openBrain wrote: ↑
Sat Jun 15, 2019 6:24 pm
According its location jmaustpc is probably at bed now.
Yes, I was. It's early Sunday afternoon here now, and it's winter.
I had a nice sleep in, my children cooked me a fancy breakfast in bed, but then I had to go out in the cold, fix the goats' water supply which had decided to leak, feed the cows and feed the calves their milk bottles, get a bit more fire wood, split some up and then load the fire up, now my kids are complaining that the house it too hot! They opened the door to let out some heat, they are dancing, inventing a dance that is about 50% ballet to pop-music. Australian hard wood is a great fuel, when your farm grows far more than you could ever burn its cheap, plentiful, renewable and not polluting, and if you load the fire up and turn the air down, it will burn for 10 hours over night or more. Good quality dry Aussie hard wood burns with very little smoke, and since there are only 4 houses within a kilometre in any direction from my house, no one would ever notice or care even if there was some smoke. Anyway, now I am getting some FreeCAD time!
asdaf wrote: ↑
Sat Jun 15, 2019 5:49 pm
Could I bother you to post a file with example of that method?
I can if you need it but I think OpenBrain has fixed that. Honestly an Expression id a quick easy way to do this, much more flexible and powerful than just linking to geometry, but of course with that power comes the possibility of complexity. So once you have used it for simple things, it can be fun to start looking at just how complex you can make it.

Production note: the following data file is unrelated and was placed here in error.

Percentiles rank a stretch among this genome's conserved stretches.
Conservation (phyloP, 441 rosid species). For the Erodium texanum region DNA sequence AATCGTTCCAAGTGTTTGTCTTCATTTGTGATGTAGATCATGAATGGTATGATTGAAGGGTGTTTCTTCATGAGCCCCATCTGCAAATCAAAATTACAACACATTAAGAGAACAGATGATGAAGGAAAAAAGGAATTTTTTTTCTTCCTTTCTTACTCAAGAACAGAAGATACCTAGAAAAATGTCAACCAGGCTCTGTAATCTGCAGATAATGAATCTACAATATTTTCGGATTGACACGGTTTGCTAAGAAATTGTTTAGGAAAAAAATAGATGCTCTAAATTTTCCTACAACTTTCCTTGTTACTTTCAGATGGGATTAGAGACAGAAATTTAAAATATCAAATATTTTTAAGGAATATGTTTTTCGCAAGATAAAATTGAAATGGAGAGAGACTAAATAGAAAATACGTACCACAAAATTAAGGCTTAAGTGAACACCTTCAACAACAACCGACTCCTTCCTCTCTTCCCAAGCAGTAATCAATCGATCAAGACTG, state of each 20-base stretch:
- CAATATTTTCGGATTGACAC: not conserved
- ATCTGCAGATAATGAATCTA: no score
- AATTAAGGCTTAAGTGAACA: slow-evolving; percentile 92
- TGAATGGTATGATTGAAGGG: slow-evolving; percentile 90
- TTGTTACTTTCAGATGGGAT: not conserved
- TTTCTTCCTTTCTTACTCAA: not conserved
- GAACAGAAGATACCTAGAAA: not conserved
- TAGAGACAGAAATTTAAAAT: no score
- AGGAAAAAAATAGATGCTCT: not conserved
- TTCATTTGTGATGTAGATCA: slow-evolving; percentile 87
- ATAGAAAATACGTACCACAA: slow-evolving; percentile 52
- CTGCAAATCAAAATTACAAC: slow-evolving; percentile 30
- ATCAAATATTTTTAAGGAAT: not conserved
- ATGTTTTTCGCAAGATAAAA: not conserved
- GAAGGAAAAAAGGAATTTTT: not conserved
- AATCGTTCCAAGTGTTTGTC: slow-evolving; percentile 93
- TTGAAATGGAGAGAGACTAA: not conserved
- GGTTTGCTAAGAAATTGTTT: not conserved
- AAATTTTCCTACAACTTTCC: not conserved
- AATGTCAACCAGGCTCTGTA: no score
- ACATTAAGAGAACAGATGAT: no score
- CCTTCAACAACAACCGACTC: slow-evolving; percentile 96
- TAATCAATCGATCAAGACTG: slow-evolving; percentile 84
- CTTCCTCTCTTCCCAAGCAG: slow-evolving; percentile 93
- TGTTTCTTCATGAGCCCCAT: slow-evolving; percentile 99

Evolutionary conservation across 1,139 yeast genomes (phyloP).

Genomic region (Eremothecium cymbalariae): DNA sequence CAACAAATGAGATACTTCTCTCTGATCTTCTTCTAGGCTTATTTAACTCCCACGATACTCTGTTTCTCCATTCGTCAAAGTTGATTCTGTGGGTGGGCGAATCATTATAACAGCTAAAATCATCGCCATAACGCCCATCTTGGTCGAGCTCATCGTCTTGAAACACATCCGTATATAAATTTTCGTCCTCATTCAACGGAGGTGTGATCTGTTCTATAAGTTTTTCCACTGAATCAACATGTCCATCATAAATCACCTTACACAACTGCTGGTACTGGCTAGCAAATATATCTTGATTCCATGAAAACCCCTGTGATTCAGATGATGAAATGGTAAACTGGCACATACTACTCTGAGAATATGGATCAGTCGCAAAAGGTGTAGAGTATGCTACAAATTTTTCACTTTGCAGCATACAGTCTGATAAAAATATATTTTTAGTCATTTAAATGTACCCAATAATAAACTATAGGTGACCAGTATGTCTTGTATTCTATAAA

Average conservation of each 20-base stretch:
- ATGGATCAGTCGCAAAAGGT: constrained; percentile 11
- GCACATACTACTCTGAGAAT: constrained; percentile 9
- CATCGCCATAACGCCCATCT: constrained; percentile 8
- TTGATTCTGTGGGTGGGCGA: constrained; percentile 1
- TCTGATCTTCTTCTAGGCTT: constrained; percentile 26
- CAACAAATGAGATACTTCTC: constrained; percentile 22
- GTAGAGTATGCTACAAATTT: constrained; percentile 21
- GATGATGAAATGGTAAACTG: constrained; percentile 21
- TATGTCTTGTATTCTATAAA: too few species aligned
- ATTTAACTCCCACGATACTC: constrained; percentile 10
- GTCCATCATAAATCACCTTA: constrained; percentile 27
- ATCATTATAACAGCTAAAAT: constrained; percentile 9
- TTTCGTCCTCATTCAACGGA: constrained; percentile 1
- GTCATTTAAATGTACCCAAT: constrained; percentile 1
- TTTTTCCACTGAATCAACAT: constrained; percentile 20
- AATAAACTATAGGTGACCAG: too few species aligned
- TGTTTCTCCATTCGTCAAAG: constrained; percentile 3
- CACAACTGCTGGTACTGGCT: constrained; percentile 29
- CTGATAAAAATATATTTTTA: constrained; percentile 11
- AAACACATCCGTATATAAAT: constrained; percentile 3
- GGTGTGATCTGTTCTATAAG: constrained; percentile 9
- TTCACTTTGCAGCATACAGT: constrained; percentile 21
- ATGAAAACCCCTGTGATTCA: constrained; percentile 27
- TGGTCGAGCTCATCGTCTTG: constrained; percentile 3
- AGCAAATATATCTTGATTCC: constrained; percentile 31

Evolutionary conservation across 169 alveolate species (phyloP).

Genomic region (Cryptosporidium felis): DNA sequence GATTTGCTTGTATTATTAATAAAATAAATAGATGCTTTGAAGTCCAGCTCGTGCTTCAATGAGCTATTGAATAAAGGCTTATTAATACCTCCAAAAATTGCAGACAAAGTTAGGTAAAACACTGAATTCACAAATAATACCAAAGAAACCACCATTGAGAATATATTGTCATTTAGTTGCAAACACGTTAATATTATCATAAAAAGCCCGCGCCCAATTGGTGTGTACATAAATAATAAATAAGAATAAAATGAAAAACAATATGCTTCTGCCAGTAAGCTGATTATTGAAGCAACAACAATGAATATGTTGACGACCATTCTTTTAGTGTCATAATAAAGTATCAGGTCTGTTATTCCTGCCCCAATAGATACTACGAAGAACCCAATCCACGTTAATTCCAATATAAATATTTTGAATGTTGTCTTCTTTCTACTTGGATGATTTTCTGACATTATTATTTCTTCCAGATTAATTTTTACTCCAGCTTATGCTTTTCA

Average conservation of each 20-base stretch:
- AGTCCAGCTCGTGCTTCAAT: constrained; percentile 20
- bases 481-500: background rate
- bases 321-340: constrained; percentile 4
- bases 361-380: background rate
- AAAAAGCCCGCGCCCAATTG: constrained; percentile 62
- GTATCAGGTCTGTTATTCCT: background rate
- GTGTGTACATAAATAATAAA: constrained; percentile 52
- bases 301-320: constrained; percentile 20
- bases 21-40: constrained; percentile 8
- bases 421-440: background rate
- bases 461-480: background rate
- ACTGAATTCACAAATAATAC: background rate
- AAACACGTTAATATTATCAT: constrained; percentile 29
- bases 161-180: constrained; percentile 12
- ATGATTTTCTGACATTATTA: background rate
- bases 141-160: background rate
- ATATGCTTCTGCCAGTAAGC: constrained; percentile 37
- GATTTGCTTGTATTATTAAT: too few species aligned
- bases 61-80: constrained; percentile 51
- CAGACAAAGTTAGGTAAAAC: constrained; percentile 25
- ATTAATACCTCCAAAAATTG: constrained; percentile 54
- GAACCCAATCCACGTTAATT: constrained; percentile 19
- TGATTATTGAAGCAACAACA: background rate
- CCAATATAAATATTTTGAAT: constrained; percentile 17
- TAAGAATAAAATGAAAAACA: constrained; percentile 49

have a look at the wiki page, its full of useful information, Expressions
especially for now this part of the page Expressions#Reference_To_CAD-Data
and the section immediately below it about global constants/spreadsheets.
In practice you have to name a constraint first to reference it in an expression, other wise it is too difficult to determine which constraint you want and referencing them by their number as given to them on creation is not reliable because this is simply their order of creation, and a constraint's number will, or can, change if others created earlier are deleted etc.
Another tip on constraint numbers, in Python the first one is not 1, it is 0, hence this can be confusing as people often think they want for example the 8th constraint so they have to know to call constraint 7 not constraint 8 which is in fact the 9th constraint since counting started at 0 not 1.